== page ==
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Monday 21 December 2020


BSA is Heading Home

Indian conglomerate Mahindra and Mahindra is to "Bring it Home" by manufacturing its new 21st century iterations of the legendary BSA motorcycle brand in the UK - in fact in Coventry, ground zero of the UK motorcycle industry 'back in the day'.
Billionaire chairman Anand Mahindra has said that BSA is to build new internal combustion engine (ICE) and electric motorcycles at a new factory in Coventry - 20 miles west from Royal Enfield's Bruntingthorpe UK headquarters, 15 miles from Triumph Motorcycles' Hinckley UK HQ, and 15 miles east of the planned new Norton Motorcycles manufacturing plant at Solihull, near Birmingham, that former Harley Europe president John Russel has lined-up for Norton Motorcycles in his capacity as interim CEO at Norton on behalf of new owners TVS.

Along with the Gold Star 500 (B50) and 650 Thunderbolt and Lightning, the BSA Rocket 3 was one of the last BSA badged bikes made in 1973. The bankrupt BSA Triumph business was amalgamated into the ill-fated UK government owned Norton Villiers Triumph concern at Meriden, Coventry, in 1972.

Mahindra bought the BSA brand in 2016 and in 2017 was subsequently able to consolidate the IP by buying three other BSA companies from the BSA Regal Group in the UK, which previously owned the brand rights. Ever since then there had been speculation about what Mahindra would do with the brand, but no definitive plan. Well, now we know.
The company is to establish a $12m R&D tech/design center at Banbury, near Oxford (about 40 miles south of Coventry), and open up an assembly facility in Coventry. When BSA (originally Birmingham Small Arms) went bankrupt in the early 1970s, it got folded into the then equally doomed UK government owned Norton Villiers Triumph operation at Meriden, Coventry. The new BSA facility will be about 20 miles from BSA’s historic home at Small Heath, Birmingham.
Mahindra is already owner of Peugeot Motorcycles (formerly Peugeot Scooters) in France and through its Classic Legends subsidiary has sold some 50,000 new Jawa models in India since it additionally acquired that former Czech brand at around the same time that it bought BSA. The new BSA iteration will be a Classic Legends brand - the Mahindra Group has a 60% ownership stake in Classic Legends - with the balance owned by former investment banker, Royal Enfield man, motorcycle enthusiast and Jawa comeback catalyst Anupam Thareja's London based Phi Capital and Boman Irani, former founder of Ideal Jawa (Jawa and Yezdi in India).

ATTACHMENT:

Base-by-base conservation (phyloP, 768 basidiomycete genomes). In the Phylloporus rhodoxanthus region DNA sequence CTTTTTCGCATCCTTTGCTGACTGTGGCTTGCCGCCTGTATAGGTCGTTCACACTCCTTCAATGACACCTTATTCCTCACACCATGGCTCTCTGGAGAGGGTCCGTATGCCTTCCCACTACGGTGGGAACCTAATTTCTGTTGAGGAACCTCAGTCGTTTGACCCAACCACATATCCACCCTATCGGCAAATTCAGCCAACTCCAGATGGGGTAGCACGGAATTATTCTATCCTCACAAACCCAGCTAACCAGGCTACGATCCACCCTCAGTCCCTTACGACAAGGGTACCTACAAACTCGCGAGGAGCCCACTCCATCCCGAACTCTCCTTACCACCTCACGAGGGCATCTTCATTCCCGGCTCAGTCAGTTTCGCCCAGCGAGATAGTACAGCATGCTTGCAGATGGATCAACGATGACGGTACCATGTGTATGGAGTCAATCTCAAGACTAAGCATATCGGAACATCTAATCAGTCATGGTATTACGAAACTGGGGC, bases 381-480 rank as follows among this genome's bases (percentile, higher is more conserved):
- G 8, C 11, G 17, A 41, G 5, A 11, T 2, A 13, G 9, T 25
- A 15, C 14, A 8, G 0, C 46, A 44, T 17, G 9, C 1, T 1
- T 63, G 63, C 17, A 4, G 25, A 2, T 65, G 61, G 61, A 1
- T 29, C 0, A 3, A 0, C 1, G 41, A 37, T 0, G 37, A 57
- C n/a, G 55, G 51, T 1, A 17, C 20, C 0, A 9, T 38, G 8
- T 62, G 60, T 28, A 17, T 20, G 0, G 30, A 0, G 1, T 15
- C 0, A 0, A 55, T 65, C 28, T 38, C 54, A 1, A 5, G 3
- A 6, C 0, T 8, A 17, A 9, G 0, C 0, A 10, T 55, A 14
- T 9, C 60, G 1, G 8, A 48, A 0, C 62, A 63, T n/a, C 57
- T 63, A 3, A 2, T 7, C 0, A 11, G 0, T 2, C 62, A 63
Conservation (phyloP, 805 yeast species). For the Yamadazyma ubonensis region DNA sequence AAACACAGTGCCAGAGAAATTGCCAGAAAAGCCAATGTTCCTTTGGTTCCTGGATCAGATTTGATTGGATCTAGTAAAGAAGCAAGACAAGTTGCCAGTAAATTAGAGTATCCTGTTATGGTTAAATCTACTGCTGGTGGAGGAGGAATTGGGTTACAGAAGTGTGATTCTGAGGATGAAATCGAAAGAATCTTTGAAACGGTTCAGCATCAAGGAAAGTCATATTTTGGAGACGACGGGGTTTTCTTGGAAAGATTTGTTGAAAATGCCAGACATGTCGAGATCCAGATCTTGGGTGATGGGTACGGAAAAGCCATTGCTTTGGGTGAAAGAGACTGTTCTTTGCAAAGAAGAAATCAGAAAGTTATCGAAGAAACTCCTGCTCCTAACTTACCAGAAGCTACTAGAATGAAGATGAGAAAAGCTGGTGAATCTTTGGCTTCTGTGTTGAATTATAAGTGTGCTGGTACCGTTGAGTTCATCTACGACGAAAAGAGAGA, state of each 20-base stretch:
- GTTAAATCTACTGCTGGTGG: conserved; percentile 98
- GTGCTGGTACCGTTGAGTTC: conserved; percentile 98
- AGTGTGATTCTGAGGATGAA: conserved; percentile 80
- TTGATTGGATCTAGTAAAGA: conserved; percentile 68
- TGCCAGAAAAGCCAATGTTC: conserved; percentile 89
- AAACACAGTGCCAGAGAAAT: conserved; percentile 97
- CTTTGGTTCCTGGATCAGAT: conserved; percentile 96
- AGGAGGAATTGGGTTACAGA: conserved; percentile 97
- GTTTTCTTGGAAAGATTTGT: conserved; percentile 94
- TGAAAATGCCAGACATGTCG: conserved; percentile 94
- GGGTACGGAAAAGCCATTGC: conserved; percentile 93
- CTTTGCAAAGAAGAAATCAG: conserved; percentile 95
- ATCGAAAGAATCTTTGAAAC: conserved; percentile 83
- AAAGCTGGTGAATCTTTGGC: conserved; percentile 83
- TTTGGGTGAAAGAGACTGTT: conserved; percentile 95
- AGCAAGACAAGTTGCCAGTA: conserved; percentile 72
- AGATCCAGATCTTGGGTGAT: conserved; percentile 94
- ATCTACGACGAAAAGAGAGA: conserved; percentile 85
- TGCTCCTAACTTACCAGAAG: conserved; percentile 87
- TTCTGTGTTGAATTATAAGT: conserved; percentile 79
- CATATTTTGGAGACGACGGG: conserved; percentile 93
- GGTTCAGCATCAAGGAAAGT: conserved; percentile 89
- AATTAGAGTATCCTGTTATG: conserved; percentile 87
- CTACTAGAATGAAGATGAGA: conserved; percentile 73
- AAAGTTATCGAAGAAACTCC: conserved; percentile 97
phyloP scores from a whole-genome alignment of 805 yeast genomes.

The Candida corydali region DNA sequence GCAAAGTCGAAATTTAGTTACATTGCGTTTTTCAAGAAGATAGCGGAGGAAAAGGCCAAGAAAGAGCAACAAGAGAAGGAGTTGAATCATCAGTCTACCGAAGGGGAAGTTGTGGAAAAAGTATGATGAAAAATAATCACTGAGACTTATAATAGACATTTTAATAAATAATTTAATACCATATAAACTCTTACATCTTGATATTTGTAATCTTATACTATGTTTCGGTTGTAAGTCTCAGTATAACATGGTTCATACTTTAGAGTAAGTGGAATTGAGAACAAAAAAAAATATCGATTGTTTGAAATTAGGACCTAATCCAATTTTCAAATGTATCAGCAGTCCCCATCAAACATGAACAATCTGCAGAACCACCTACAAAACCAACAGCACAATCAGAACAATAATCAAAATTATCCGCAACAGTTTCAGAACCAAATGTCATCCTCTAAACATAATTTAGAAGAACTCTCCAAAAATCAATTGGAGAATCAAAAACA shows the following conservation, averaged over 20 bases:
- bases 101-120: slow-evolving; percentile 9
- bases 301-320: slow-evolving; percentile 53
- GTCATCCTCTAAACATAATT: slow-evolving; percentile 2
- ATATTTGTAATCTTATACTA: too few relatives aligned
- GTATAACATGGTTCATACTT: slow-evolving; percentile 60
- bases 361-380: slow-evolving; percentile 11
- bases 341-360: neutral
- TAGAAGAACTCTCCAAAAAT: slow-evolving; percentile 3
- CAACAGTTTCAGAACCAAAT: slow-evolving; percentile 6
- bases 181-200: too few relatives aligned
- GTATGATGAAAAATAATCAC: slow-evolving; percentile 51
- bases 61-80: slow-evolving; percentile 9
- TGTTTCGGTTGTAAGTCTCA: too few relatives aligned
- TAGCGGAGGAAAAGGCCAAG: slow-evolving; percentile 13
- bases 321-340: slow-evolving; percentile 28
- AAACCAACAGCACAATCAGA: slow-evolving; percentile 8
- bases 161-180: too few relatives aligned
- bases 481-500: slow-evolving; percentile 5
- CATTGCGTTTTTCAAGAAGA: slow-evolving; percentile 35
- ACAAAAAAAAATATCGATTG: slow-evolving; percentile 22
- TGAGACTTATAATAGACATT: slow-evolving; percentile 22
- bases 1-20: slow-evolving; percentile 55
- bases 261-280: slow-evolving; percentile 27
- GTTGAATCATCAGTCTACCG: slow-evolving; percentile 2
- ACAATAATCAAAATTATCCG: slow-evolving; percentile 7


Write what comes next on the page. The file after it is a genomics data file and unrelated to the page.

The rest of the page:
Mahindra CEO Anand Mahindra views it as "very important" to have the bikes assembled in the UK "for the authenticity of the brand."

The Banbury R&D center is being part funded by a $6m grant from the UK government and the Coventry assembly plant is due to start production by the middle of 2021 with a 10,000 unit capacity - around 80% of which will be made for export. Around 50 jobs will be created at the tech center, with some 250 more eventually hired at the production facility. The new models are expected to sell for between $7,000 and $13,000.
The first of the planned new models will be gas powered retro motorcycles, with the first of the planned electric models due to be launched by the end of 2021. Anand Mahindra has stated that the components for both models will initially come from India, but that subject to the small print surrounding the UK's exit from the European Union, core parts may subsequently be made in Britain.
Speaking to the Financial Times, he said that "the UK was the leader in bikes right from the start. That provenance is something that we really want to retain," saying that he viewed it as being "very important" to have the bikes assembled in the UK "for the authenticity of the brand."